Google recently announced that Chrome's ad blocker will roll out globally later this year. Initially launched in the United States, Canada, and Europe in early 2018, Chrome's built-in ad blocker filters ads that violate Better Ads Standards.
How The Ad Blocker Works
Starting July 9, Chrome will filter ads that do not meet the industry standards as specified by the Coalition for Better Ads. The ad blocker will filter 12 types of ads that users often find as intrusive. These include pop-ups, full-page ads, auto-play videos, and prestitial ads with countdowns, to name a few.
Once the ad blocker takes effect, Google will warn sites that display non-compliant ads. The company will give these sites 30 days to remove any content that violates the guidelines, and if a site continuously shows these ads, Google will then start blocking all types of ads in all its pages.
Google advises site owners to review their website status through the Ad Experience Report, a tool that basically tells them if their site has intrusive ads and shows if it passed or failed the industry standards. This tool will also help publishers settle issues or contest a review.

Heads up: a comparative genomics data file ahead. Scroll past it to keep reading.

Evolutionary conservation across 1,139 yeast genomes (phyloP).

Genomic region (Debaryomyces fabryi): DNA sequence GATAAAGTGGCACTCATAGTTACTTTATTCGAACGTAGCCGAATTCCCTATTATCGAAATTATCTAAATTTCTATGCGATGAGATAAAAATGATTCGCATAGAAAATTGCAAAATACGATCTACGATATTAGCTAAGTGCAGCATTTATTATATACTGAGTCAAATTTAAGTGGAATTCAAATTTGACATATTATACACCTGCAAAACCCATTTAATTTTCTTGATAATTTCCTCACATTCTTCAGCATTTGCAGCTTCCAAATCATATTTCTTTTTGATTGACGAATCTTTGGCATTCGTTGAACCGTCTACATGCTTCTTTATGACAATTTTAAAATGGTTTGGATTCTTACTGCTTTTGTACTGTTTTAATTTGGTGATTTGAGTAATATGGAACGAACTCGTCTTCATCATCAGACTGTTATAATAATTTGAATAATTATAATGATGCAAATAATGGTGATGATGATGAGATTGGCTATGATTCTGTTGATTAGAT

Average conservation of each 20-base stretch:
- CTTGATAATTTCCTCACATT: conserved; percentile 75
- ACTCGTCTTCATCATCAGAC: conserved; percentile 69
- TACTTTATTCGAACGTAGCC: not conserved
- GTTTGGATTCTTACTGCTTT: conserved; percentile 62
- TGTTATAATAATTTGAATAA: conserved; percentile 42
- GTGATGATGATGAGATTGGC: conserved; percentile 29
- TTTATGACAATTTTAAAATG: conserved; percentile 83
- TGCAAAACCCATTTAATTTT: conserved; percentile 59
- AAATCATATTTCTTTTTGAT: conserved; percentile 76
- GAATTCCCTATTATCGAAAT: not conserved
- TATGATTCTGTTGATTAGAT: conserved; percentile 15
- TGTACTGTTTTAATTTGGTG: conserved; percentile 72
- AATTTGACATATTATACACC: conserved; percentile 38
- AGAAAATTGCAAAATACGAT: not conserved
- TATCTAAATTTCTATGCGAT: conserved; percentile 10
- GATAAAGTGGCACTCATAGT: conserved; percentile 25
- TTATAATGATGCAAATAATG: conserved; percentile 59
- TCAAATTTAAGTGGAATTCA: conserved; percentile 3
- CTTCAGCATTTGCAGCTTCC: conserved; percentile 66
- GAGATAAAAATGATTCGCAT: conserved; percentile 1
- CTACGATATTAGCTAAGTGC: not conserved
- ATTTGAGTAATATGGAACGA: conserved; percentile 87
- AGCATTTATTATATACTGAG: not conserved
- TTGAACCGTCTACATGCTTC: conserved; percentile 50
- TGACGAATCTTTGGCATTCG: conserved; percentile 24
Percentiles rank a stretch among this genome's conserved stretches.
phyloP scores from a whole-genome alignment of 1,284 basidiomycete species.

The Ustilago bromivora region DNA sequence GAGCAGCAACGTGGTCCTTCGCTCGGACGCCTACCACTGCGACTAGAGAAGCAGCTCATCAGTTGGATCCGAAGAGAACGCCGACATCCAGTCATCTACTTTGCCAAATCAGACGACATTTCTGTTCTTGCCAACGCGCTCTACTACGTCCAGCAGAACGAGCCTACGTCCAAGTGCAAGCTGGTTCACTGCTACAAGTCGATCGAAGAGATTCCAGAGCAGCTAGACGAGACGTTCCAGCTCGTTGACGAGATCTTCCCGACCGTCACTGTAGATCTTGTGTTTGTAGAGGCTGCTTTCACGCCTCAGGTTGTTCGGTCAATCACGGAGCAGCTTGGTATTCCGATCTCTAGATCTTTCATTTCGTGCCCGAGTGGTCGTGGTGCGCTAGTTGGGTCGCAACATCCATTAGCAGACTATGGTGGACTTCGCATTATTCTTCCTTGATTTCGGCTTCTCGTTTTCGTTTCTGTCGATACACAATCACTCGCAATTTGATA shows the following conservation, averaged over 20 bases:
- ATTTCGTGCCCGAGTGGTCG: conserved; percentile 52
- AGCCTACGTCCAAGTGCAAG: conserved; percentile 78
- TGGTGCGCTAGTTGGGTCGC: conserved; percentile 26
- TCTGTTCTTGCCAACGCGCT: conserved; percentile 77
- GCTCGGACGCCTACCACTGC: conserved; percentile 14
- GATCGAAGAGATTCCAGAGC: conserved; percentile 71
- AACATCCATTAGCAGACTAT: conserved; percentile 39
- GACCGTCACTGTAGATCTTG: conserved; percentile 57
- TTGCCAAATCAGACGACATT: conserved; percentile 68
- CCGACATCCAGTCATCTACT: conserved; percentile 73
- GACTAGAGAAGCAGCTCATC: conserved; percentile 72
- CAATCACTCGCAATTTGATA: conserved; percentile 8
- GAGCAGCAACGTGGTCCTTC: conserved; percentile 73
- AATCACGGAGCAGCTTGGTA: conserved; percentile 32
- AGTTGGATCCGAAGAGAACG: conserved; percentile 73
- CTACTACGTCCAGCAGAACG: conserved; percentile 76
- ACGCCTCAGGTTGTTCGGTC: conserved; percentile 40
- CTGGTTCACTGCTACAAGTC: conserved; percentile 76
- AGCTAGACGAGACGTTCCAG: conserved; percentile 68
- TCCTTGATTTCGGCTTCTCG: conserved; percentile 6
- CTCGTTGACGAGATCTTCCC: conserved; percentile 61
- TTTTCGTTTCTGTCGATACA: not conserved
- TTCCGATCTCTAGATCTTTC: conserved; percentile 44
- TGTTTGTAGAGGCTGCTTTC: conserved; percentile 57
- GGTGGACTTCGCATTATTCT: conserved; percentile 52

Why Filter Ads
A massive chunk of Google's income is generated through advertisements, and one might think that Chrome's ad blocking may appear as a self-inflicting harm on the company's revenues. However, Google stressed that Chrome's ad blocking does not prohibit ads entirely — it just eliminates bad, spammy ads, therefore reducing "abusive experiences" as well in the process.
"Our ultimate goal is not to filter ads, but to build a better web for everyone, everywhere," the company said in an announcement.
During Chrome ad blocker's initial release, Google said that as of Jan. 1, two-thirds of the publishers tagged as non-compliant are now in good standing. Among the sites that it reviewed, only 1 percent have had their ads filtered.